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BREAKING: Chitando hands over new maps to Bindura Ministry of Mines

BREAKING: Chitando hands over new maps to Bindura Ministry of Mines

Minister Chitando hands over maps to Bindura Ministry of Mines with Dep Minister Kambamura

Minister of Mines and Mining Development Hon Winston Chitando has handed 14 brand new maps to Mashonaland Central provincial office.

Anerudo Mapuranga

The state of mining maps at most Ministry of Mines provincial Offices has lead to claim ownership disputes rising daily due to worn-out maps suitable for the trash.

Minister of Mines and Mining Development Hon Chitando says the Ministry has been working to reduce concession disputes creating various mechanisms the earliest being the issuance of new maps to all the provinces in the country with nearly 500 maps ready to be distributed to all provinces.

“Some of the disputes have been caused by tattered maps, we have come up with mechanisms ensuring that all disputes are resolved timeously and amicably.

“The province requested that for them to do their work efficiently they need 14 maps. We are therefore handing these maps to them ensuring that the US$12 Billion milestone is achieved,” Minister Chitando said.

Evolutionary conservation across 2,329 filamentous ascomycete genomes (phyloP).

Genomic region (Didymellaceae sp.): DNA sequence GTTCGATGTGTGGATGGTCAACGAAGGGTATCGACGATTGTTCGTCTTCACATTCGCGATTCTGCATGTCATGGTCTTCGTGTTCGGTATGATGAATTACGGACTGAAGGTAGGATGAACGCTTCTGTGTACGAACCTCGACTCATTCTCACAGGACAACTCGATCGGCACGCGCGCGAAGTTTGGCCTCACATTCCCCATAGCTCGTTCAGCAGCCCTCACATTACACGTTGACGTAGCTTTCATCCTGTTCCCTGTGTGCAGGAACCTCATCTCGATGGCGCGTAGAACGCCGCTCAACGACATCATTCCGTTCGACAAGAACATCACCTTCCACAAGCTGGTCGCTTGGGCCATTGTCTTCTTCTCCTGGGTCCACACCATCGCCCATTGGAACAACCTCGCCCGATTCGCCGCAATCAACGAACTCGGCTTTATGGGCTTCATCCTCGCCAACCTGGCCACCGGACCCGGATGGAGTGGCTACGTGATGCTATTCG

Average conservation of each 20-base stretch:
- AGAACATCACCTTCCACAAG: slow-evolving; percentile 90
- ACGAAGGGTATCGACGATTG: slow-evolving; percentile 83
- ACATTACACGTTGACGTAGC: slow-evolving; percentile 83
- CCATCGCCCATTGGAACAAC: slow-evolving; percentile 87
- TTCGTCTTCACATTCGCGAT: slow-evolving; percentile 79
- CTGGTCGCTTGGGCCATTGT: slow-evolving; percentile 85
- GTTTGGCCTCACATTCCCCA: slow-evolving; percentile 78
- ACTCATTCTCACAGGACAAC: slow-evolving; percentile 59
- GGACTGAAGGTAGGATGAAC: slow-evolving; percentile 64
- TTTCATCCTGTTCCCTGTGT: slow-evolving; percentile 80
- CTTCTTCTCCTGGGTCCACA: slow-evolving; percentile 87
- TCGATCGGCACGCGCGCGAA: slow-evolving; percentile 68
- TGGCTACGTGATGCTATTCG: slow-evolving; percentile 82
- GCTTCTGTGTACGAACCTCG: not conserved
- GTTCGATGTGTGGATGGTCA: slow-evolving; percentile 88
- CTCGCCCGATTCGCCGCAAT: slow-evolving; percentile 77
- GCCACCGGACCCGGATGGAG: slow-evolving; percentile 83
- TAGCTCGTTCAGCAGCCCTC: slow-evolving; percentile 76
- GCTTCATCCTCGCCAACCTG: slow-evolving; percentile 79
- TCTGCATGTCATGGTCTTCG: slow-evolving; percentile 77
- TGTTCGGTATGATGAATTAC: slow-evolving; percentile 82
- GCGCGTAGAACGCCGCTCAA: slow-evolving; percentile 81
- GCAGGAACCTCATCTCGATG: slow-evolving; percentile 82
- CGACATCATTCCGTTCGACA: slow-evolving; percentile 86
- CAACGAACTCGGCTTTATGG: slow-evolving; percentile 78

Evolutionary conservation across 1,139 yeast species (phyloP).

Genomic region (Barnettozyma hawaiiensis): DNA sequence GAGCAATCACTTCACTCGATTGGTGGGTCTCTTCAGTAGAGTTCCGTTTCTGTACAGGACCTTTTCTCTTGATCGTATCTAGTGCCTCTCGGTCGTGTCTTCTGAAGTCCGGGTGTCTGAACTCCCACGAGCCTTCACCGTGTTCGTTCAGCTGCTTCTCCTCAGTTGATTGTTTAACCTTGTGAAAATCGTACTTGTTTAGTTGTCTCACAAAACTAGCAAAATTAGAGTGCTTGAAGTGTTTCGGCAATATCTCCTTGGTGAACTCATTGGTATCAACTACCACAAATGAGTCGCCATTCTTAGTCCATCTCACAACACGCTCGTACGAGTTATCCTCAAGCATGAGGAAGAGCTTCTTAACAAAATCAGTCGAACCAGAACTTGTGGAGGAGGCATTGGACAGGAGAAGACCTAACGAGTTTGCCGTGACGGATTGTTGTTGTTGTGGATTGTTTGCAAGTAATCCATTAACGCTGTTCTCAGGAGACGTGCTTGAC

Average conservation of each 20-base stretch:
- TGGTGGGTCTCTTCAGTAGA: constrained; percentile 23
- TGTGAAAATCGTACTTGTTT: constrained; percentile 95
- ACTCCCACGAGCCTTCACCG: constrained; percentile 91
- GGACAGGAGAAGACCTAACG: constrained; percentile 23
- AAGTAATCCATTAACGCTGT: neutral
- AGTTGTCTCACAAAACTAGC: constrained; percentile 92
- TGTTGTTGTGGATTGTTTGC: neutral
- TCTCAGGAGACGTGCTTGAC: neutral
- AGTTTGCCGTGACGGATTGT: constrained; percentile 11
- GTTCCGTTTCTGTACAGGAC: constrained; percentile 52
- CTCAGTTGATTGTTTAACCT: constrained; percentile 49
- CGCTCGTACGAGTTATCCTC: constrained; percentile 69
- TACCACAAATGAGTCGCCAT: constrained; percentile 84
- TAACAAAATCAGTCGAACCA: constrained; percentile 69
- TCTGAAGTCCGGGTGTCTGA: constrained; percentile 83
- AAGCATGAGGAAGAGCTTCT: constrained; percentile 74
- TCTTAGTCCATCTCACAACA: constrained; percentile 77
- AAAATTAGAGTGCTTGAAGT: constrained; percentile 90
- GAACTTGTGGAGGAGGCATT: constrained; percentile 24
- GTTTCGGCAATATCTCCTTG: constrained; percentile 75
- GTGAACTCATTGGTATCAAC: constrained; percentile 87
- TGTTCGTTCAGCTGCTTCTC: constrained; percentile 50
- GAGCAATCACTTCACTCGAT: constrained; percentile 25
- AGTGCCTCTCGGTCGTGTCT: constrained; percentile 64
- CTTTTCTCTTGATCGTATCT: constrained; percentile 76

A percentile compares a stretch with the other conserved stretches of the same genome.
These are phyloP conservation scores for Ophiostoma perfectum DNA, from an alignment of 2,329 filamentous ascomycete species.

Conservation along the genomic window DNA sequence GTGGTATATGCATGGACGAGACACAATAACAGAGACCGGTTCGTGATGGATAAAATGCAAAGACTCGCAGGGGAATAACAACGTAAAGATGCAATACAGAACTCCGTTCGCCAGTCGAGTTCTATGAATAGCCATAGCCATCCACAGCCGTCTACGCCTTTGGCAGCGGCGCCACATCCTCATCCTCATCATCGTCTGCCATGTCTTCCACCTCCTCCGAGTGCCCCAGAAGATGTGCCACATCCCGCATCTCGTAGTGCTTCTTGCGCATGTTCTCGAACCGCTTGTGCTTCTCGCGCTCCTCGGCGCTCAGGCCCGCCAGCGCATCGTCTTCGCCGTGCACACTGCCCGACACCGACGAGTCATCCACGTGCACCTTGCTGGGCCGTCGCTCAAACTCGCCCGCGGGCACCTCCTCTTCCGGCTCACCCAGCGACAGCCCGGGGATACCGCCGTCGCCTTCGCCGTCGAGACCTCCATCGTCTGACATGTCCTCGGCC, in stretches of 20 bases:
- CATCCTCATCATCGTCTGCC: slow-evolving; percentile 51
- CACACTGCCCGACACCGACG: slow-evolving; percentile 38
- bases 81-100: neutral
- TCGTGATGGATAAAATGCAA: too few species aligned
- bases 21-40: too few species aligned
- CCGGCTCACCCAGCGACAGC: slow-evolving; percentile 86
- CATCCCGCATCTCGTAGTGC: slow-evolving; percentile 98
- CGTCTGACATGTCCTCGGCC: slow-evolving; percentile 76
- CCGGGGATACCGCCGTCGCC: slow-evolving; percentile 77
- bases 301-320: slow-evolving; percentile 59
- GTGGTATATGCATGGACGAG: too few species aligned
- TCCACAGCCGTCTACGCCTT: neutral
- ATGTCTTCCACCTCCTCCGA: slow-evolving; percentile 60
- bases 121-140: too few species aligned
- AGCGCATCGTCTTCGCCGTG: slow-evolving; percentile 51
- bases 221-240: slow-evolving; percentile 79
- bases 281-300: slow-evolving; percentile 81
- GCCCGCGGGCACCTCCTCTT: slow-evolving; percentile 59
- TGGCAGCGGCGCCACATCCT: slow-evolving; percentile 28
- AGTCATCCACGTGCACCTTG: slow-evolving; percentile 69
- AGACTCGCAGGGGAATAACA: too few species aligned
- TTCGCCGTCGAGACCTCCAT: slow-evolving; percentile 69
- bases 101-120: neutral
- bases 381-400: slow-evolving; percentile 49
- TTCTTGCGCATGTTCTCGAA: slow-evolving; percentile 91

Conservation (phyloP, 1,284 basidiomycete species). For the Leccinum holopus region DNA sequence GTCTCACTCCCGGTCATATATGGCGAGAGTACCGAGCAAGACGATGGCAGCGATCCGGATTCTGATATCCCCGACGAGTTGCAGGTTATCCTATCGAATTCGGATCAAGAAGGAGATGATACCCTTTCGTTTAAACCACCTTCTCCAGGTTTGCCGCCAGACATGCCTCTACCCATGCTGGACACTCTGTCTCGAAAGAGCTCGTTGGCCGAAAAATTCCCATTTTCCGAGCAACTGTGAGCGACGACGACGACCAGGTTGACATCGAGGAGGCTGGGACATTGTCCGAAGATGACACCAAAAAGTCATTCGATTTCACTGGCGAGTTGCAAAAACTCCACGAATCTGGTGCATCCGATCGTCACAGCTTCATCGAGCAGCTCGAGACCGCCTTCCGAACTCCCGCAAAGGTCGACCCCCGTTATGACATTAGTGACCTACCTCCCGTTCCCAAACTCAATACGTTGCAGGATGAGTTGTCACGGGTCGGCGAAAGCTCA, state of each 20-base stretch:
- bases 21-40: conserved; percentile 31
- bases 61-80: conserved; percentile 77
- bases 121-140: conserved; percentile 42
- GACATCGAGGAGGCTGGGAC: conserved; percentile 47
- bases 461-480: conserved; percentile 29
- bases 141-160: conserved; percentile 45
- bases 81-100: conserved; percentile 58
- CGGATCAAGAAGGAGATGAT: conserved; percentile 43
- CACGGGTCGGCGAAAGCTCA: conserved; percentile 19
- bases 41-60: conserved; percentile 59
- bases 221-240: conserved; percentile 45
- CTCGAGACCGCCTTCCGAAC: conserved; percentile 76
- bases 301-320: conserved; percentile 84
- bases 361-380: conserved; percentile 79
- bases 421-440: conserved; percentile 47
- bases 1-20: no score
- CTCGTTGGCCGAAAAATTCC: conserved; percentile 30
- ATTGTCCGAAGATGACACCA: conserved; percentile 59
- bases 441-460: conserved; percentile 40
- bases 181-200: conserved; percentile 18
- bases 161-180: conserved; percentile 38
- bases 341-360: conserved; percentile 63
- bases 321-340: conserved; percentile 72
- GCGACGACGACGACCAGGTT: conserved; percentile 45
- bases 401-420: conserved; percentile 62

The Minister is also in the process of digitalizing the allocation of mining claims after a successful pilot project in Manicaland where he spearheaded the adoption of the cadastre system which he touted as a solution to double allocation and corruption in the allocation of claims.

The computer-based cadastre system is expected to enhance transparency and accountability in the administration of mining titles.

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The cadastre system will have all records of interest in the land such as licence holders’ rights, restrictions, and government activities.

The computerised mining register is also expected to be the central database for the storage of information on applications and licences.

It is also expected to reduce processing time for the issuance of mining titles and other mining services in line with best practices across the globe.

Currently, mining licence separations are marked on the ground by metal stakes, concrete beacons or some other fixed points surveyed using conventional methods such as theodolite or archaic methods involving tape and chains.

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